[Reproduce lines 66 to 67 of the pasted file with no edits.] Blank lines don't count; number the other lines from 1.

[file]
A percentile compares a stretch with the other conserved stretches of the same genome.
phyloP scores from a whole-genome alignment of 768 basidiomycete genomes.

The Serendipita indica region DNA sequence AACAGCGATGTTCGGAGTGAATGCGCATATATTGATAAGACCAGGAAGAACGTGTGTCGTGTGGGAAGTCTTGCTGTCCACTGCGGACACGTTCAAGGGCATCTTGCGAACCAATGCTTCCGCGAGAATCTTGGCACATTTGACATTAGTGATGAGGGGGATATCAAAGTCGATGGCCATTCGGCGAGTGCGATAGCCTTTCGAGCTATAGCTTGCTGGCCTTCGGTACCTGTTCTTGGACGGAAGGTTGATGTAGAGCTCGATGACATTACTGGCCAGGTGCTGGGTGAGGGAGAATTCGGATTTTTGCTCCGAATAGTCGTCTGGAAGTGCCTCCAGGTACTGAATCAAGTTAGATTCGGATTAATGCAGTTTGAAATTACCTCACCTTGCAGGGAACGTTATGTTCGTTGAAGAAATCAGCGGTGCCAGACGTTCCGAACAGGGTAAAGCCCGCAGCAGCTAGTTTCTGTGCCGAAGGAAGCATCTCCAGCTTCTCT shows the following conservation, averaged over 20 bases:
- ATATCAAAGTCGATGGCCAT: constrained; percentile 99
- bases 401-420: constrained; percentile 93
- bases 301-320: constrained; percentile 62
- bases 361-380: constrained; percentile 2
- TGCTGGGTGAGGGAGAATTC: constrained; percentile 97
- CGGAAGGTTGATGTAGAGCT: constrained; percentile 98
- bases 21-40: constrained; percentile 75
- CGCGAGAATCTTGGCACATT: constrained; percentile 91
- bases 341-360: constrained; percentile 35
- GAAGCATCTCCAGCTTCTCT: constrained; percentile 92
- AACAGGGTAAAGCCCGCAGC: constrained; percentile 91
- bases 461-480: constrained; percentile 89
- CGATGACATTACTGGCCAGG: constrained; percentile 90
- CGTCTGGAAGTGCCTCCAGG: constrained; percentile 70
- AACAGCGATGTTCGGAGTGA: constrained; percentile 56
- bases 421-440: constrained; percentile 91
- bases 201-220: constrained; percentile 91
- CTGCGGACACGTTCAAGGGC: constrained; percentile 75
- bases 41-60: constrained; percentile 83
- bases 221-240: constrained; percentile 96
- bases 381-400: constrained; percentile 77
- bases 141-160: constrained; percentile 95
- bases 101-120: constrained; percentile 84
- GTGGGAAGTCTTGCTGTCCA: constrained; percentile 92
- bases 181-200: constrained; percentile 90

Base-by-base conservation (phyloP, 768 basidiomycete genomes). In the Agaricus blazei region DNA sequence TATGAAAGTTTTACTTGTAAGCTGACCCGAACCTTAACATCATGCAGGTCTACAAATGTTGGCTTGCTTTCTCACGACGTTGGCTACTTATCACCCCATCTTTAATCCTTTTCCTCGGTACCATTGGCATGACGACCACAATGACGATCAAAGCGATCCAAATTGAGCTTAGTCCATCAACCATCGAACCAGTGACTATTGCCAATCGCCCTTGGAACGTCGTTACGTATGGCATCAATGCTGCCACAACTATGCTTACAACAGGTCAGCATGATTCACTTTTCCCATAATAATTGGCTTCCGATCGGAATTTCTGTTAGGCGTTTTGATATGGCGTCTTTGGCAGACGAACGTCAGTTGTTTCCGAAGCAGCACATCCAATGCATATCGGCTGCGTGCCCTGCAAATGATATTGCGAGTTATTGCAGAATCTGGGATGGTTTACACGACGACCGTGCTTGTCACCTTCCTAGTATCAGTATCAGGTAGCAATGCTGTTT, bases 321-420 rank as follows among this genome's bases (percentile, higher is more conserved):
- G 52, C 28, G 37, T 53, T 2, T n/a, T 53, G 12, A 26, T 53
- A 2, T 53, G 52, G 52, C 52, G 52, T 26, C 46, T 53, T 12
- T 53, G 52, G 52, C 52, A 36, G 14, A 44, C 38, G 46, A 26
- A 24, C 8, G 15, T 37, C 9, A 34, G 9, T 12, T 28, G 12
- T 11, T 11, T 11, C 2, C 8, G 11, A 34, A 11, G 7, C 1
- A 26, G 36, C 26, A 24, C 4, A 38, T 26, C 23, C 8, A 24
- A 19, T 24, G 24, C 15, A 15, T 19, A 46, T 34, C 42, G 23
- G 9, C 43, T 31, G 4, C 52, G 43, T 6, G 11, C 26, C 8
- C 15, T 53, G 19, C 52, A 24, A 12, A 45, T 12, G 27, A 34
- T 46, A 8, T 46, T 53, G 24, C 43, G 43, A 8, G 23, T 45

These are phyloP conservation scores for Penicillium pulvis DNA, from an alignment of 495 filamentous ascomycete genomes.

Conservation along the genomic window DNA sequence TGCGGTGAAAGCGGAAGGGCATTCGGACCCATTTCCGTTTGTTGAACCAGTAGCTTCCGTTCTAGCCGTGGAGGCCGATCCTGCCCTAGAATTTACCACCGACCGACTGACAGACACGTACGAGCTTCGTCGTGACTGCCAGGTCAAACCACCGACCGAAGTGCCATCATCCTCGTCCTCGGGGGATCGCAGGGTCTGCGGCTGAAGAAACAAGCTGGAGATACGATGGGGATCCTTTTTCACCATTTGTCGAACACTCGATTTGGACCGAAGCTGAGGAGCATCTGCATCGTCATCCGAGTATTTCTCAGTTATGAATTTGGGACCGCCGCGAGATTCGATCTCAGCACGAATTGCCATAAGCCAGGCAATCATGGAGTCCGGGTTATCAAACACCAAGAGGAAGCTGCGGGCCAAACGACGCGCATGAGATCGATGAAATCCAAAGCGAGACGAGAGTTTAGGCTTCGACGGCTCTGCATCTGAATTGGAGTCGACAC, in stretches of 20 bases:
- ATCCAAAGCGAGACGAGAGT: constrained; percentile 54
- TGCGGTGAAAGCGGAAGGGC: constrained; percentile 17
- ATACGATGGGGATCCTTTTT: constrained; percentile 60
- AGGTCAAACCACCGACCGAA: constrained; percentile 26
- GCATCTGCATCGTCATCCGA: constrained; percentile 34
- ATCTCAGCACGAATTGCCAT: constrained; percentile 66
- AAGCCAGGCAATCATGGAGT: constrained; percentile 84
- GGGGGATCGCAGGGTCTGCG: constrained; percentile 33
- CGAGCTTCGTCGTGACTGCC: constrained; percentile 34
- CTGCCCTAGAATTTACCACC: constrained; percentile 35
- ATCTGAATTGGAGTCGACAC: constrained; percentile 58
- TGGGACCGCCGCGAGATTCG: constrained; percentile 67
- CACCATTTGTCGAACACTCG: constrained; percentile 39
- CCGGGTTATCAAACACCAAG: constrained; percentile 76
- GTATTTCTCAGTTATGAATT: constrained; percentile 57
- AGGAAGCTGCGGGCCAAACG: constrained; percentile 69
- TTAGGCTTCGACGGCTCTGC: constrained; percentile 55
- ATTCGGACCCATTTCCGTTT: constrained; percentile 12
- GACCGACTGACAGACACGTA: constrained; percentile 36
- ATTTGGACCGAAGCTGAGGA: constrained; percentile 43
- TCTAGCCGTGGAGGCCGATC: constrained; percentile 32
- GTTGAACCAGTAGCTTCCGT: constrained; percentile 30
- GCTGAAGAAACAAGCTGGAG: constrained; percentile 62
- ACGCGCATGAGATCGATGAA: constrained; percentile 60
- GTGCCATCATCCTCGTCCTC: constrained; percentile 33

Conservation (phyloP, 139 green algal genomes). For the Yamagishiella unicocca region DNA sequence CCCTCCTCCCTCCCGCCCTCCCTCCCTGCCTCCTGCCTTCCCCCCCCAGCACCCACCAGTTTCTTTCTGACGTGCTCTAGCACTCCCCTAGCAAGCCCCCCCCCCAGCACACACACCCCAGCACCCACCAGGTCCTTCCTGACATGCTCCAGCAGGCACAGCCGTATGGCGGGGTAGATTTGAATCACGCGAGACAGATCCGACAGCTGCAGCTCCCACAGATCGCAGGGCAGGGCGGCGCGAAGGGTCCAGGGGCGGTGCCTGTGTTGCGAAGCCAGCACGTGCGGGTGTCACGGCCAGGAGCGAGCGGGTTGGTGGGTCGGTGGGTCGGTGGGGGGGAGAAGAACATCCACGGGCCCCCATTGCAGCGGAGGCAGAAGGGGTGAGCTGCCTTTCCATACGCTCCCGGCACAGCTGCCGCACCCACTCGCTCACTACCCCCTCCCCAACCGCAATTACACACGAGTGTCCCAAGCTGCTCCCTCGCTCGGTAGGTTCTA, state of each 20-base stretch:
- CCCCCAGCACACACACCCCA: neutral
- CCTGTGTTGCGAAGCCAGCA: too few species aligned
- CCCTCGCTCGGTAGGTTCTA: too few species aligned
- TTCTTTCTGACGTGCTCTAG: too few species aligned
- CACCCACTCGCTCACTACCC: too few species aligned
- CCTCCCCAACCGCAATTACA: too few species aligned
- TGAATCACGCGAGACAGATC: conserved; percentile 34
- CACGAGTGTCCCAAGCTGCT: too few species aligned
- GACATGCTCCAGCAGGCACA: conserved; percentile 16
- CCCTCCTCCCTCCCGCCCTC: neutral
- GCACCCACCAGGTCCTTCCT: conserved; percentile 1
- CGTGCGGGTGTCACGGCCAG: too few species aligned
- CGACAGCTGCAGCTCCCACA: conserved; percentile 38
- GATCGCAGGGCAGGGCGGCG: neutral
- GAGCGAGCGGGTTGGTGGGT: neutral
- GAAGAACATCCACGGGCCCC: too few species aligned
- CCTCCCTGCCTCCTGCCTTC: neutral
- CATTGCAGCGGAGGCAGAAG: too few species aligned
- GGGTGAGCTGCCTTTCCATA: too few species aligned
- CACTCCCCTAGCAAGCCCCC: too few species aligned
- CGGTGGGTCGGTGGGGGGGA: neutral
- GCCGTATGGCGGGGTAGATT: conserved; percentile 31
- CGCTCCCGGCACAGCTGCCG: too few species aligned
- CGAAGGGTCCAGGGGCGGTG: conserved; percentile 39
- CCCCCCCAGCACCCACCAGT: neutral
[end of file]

- GTGCCATCATCCTCGTCCTC: constrained; percentile 33

Conservation (phyloP, 139 green algal genomes). For the Yamagishiella unicocca region DNA sequence CCCTCCTCCCTCCCGCCCTCCCTCCCTGCCTCCTGCCTTCCCCCCCCAGCACCCACCAGTTTCTTTCTGACGTGCTCTAGCACTCCCCTAGCAAGCCCCCCCCCCAGCACACACACCCCAGCACCCACCAGGTCCTTCCTGACATGCTCCAGCAGGCACAGCCGTATGGCGGGGTAGATTTGAATCACGCGAGACAGATCCGACAGCTGCAGCTCCCACAGATCGCAGGGCAGGGCGGCGCGAAGGGTCCAGGGGCGGTGCCTGTGTTGCGAAGCCAGCACGTGCGGGTGTCACGGCCAGGAGCGAGCGGGTTGGTGGGTCGGTGGGTCGGTGGGGGGGAGAAGAACATCCACGGGCCCCCATTGCAGCGGAGGCAGAAGGGGTGAGCTGCCTTTCCATACGCTCCCGGCACAGCTGCCGCACCCACTCGCTCACTACCCCCTCCCCAACCGCAATTACACACGAGTGTCCCAAGCTGCTCCCTCGCTCGGTAGGTTCTA, state of each 20-base stretch: